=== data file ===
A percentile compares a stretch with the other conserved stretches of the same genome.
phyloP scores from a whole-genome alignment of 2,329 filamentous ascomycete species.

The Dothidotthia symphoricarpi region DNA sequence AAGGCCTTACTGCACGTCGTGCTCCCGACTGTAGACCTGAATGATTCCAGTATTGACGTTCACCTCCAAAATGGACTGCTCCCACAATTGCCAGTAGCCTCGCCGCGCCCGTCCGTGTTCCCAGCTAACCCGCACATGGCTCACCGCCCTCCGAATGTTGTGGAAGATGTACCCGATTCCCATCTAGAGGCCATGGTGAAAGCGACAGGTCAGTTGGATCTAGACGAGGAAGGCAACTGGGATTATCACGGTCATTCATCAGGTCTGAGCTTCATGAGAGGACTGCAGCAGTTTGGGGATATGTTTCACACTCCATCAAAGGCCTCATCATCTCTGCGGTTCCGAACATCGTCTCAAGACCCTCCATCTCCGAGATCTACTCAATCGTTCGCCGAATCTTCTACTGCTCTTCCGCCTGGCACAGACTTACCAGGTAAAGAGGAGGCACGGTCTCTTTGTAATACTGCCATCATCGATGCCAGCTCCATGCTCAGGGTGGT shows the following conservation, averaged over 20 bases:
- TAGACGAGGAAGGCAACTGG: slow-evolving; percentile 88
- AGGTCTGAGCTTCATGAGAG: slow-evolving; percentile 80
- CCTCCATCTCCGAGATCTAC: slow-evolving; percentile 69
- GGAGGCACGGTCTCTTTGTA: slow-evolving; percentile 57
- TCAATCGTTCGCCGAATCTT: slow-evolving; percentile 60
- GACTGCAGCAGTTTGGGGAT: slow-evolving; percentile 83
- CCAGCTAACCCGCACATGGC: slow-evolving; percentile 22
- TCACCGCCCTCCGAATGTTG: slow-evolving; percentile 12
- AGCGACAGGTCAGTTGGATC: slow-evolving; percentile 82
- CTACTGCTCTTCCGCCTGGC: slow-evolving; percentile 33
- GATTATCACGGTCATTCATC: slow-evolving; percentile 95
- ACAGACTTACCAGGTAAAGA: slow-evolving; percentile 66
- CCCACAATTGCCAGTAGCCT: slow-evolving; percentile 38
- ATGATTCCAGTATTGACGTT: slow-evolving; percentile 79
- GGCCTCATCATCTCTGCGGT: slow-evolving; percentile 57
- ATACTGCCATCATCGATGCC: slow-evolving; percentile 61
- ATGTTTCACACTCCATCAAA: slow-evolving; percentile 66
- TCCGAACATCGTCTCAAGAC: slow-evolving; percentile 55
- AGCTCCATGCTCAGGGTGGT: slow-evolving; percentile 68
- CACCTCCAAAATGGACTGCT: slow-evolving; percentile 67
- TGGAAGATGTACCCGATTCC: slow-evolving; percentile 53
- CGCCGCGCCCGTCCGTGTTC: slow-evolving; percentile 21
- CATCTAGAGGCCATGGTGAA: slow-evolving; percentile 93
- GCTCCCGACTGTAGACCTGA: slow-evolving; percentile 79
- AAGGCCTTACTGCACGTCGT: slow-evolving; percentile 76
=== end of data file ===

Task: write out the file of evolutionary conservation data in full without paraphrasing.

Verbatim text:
A percentile compares a stretch with the other conserved stretches of the same genome.
phyloP scores from a whole-genome alignment of 2,329 filamentous ascomycete species.

The Dothidotthia symphoricarpi region DNA sequence AAGGCCTTACTGCACGTCGTGCTCCCGACTGTAGACCTGAATGATTCCAGTATTGACGTTCACCTCCAAAATGGACTGCTCCCACAATTGCCAGTAGCCTCGCCGCGCCCGTCCGTGTTCCCAGCTAACCCGCACATGGCTCACCGCCCTCCGAATGTTGTGGAAGATGTACCCGATTCCCATCTAGAGGCCATGGTGAAAGCGACAGGTCAGTTGGATCTAGACGAGGAAGGCAACTGGGATTATCACGGTCATTCATCAGGTCTGAGCTTCATGAGAGGACTGCAGCAGTTTGGGGATATGTTTCACACTCCATCAAAGGCCTCATCATCTCTGCGGTTCCGAACATCGTCTCAAGACCCTCCATCTCCGAGATCTACTCAATCGTTCGCCGAATCTTCTACTGCTCTTCCGCCTGGCACAGACTTACCAGGTAAAGAGGAGGCACGGTCTCTTTGTAATACTGCCATCATCGATGCCAGCTCCATGCTCAGGGTGGT shows the following conservation, averaged over 20 bases:
- TAGACGAGGAAGGCAACTGG: slow-evolving; percentile 88
- AGGTCTGAGCTTCATGAGAG: slow-evolving; percentile 80
- CCTCCATCTCCGAGATCTAC: slow-evolving; percentile 69
- GGAGGCACGGTCTCTTTGTA: slow-evolving; percentile 57
- TCAATCGTTCGCCGAATCTT: slow-evolving; percentile 60
- GACTGCAGCAGTTTGGGGAT: slow-evolving; percentile 83
- CCAGCTAACCCGCACATGGC: slow-evolving; percentile 22
- TCACCGCCCTCCGAATGTTG: slow-evolving; percentile 12
- AGCGACAGGTCAGTTGGATC: slow-evolving; percentile 82
- CTACTGCTCTTCCGCCTGGC: slow-evolving; percentile 33
- GATTATCACGGTCATTCATC: slow-evolving; percentile 95
- ACAGACTTACCAGGTAAAGA: slow-evolving; percentile 66
- CCCACAATTGCCAGTAGCCT: slow-evolving; percentile 38
- ATGATTCCAGTATTGACGTT: slow-evolving; percentile 79
- GGCCTCATCATCTCTGCGGT: slow-evolving; percentile 57
- ATACTGCCATCATCGATGCC: slow-evolving; percentile 61
- ATGTTTCACACTCCATCAAA: slow-evolving; percentile 66
- TCCGAACATCGTCTCAAGAC: slow-evolving; percentile 55
- AGCTCCATGCTCAGGGTGGT: slow-evolving; percentile 68
- CACCTCCAAAATGGACTGCT: slow-evolving; percentile 67
- TGGAAGATGTACCCGATTCC: slow-evolving; percentile 53
- CGCCGCGCCCGTCCGTGTTC: slow-evolving; percentile 21
- CATCTAGAGGCCATGGTGAA: slow-evolving; percentile 93
- GCTCCCGACTGTAGACCTGA: slow-evolving; percentile 79
- AAGGCCTTACTGCACGTCGT: slow-evolving; percentile 76